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    I love mine so far. I haven't had it as long as you, but it has a been a fun ride. I love the compliance I get from the Ti. I was so close to by a BMC because it was a seriously fast bike that fit perfectly, but I really wanted Ti and took the chance. I have never looked back and love every ride on it. I did ditch some of the Ritchey Pro stuff and put a Ti seatpost and stem, along with some Crank Brothers Wheels. It is a serious looker and performs as well. It has been and will be a keeper. Let all the naysayers say what they will. I will keep beating them and their bikes on the trail.

  3. #3
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    It's great to read long term reviews. I've been considering. One for a while. I'm hoping the team fly gets updated w a tapered head tube and bb30. Ti definitely has an appeal that carbon does not.
    C-DALE FLASH 29 Carbon 2 (19.6 lbs)
    C-DALE BB1

  4. #4
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    I had creaking in my Fly Team 26 that drove me mad, I couldn't find the source for months and it was really ticking me off. Noise seemed to get worse with every ride.

    Checked the seat post, crank, rear hub and cassette. Turned out that the rear derailleur hanger was loose. Tightened the two bolts up and all is silent now.

    Might be worth a check.

  5. #5
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    Glad to hear you like yours as much as I love mine! I like the ride so much so that I have two, first was the Ti XX 2x10 and ive been racing that F*%&ER for 2 season now, LOVE IT! Changed the flat ritcheys bars for some with more sweep and width, swapped my Mavic Crossmax UST wheel set on as well.

    At the end of the season I wanted a matching SS, I searched and found a frame, bits and pieces here and there and WAMMO a matching SS Ti that Bikes Direct wouldn't build. The trick to my build was a White Ind. ENO rear hub, makes chain tension a snap, never slips and looks clean and hell.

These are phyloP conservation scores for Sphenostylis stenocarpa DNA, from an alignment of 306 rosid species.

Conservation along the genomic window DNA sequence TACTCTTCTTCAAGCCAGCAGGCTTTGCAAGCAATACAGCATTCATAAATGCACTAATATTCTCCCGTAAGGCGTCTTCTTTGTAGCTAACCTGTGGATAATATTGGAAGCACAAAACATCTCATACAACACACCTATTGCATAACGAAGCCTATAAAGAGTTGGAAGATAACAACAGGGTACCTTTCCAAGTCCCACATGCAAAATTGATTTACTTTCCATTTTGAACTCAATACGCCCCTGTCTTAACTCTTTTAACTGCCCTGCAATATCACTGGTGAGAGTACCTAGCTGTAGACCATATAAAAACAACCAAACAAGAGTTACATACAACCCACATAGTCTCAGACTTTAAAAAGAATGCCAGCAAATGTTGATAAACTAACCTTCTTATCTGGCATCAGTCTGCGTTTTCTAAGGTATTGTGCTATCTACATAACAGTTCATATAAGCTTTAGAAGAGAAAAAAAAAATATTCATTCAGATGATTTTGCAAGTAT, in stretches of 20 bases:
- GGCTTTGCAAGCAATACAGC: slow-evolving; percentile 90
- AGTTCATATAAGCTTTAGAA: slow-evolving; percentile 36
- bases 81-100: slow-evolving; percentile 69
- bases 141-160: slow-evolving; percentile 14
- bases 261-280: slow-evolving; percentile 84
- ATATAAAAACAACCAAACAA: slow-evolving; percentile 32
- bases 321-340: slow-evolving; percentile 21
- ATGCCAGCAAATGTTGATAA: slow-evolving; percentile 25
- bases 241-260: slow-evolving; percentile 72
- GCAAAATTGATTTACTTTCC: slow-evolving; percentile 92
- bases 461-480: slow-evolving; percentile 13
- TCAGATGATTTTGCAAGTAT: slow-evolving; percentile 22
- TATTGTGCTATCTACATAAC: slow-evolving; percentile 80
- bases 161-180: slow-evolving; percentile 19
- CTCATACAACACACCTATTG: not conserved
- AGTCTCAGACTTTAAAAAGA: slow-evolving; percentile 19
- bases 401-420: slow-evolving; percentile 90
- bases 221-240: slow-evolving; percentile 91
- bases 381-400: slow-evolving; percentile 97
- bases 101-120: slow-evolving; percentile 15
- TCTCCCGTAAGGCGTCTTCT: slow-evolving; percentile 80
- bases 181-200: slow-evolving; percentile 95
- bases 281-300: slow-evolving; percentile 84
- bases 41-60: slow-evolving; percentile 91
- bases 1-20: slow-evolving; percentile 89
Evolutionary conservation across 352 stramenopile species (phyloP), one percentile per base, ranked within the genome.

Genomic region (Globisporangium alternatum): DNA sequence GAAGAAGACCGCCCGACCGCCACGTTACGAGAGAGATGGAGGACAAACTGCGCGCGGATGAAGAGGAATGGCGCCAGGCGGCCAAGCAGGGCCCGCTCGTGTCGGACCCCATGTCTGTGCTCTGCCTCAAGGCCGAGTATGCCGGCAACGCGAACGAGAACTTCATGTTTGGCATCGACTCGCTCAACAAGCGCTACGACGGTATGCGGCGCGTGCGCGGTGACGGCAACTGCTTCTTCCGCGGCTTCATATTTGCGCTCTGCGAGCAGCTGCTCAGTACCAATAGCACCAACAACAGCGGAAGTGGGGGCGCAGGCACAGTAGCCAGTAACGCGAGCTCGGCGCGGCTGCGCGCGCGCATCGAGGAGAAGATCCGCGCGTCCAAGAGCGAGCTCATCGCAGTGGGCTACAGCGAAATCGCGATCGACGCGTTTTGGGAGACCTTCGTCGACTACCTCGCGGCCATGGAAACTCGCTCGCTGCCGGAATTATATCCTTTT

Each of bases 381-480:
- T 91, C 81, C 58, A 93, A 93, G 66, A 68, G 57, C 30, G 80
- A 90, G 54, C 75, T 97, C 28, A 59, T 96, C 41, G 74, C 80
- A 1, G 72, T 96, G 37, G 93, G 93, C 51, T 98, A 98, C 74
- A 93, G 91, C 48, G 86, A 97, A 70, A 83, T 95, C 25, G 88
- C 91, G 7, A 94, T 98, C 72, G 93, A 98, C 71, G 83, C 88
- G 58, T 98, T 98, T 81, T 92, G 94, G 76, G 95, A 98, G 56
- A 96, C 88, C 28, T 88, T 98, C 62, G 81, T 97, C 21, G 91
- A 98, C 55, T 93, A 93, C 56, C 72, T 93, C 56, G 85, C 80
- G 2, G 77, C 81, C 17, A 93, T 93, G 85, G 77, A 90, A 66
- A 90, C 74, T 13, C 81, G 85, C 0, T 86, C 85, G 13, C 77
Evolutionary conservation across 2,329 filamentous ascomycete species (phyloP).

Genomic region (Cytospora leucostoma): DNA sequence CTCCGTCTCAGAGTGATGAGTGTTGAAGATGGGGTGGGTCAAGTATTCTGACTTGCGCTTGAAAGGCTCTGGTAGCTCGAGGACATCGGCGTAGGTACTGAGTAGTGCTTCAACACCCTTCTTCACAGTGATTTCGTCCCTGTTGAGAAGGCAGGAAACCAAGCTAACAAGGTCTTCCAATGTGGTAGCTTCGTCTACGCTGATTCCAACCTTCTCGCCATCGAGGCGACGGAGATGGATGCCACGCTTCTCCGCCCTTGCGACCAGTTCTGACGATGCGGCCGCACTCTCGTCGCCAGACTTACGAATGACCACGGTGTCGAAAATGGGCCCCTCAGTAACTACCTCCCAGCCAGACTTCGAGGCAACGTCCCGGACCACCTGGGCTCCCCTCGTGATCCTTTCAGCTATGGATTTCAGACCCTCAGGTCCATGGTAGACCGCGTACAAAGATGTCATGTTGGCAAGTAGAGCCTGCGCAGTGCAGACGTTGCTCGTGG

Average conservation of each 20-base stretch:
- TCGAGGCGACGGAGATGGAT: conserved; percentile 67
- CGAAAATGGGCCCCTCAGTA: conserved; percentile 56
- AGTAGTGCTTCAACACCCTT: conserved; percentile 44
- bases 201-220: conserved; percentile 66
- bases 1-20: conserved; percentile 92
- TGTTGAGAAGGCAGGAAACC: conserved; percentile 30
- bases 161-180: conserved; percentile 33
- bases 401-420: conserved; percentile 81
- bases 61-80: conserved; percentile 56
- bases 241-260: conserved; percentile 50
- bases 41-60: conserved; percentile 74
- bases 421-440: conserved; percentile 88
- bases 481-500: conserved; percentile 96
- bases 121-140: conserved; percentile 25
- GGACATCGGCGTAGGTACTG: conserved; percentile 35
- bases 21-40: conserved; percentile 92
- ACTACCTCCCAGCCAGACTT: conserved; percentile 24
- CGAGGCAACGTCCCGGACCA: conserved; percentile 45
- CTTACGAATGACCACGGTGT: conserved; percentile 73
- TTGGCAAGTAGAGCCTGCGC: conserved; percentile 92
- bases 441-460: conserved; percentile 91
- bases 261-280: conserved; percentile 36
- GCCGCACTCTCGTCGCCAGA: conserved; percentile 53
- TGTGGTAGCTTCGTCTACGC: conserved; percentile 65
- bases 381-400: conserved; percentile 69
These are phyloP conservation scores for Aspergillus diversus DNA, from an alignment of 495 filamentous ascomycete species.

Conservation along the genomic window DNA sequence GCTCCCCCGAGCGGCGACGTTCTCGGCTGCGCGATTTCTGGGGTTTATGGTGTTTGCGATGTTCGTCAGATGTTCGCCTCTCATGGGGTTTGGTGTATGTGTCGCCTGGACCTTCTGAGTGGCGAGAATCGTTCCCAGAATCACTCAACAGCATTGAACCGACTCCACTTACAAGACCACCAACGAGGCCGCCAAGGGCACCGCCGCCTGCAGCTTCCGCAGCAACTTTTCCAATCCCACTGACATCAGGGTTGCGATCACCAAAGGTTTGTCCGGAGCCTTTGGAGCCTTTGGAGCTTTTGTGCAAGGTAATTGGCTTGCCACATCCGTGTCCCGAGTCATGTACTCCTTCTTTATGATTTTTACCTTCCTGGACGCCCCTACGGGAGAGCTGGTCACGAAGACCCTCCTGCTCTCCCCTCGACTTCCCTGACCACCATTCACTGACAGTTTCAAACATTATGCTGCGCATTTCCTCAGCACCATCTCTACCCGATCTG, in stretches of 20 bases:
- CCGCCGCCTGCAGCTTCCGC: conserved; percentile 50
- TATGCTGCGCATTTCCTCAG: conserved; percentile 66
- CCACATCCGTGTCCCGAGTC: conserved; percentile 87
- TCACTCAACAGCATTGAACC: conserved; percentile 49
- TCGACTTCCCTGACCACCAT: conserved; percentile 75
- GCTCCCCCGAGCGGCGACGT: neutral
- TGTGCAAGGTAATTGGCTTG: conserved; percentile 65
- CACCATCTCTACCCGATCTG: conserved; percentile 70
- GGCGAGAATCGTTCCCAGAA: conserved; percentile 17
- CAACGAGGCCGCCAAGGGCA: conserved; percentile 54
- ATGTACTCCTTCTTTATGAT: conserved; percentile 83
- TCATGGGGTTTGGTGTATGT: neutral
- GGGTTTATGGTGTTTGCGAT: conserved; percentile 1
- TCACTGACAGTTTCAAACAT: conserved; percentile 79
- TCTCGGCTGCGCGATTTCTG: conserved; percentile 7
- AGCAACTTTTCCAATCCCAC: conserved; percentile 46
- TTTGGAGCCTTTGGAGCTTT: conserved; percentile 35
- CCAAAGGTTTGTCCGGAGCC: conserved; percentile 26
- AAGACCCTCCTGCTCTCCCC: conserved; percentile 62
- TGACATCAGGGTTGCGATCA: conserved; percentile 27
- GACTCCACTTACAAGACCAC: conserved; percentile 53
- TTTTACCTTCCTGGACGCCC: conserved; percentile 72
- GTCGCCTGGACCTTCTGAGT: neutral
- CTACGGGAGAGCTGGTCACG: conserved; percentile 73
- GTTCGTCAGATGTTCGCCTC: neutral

6. #6
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    I too have had mine about two years, although I've been off the bike on a desert excursion for the last eight months or so :-D

    The saddle, handlebars, seat post and clamp are essentially throw-away items on these bikes. All are pretty much worthless (unless you have this weird love of super narrow bars) but I accept them as part of the deal to get an excellent price point for everything else.

    I had an issue with an EC90 seat post slipping in this frame; it was undersized quite a bit. But a Specialized carbon road post (a temporary install) and the current Thomson both fit just fine.

    I've never once had a problem with the frame creaking. I've broken one derailleur hanger in a seriously bad endo that should have wrecked more than it did but the frame was fine.

    I have the FSA K-Force Light carbon crankset with ceramic bearings (a holdover from my first Motobecane, the 26" Ti Fly) and really like it.

    I do wish the geometry were closer to my XL Tallboy than the Superfly. If it were a half inch shorter in ETT and had a degree steeper head tube angle it would be perfect. The Tallboy (with the fork down at 95mm) feels much more nimble than the Motobecane because of that. Will say the slack head tube does make up for it being a hard tail on rough descents though!

  7. #7
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    My Ti Fly 29er has also turned into Mr Creaky, though I haven't isolated where it is coming from yet. Thanks for all the tips on things to check out! My bike is a 15.5", so the first thing I replaced was the seatpost - the Thomson 27.2 x 410mm is definitely the ticket for the smaller frames. I'll probably get one of those Hope seatclamps, too - is the 31.8mm clamp the one to get? Looks nice. I'd also love to replace the crank, though mine is holding up alright. I've already had to replace the big ring once, and you can't get a bash guard for this crank so I guess it's just a matter of how many times I want to replace the big ring before getting sick of it.

    The wheels on mine have been fine - no issues. I'm replacing the Small Block 8's this year - they suck in gravel. Stans/Hope wheels would be sweet, but hard to justify right now. I also replaced my handlebars right off the bat with some wide carbon ones - very nice.

    The fun mod I was forced to do after pulling into my garage with my bike on top was replace the fork. Now I've got a new Reba RL with G2 geometry (takeoff from a Trek HiFi Plus), which seems to have quickened up my steering a bit. These forks are very hard to find, so it's fun to try out something new.

  8. #8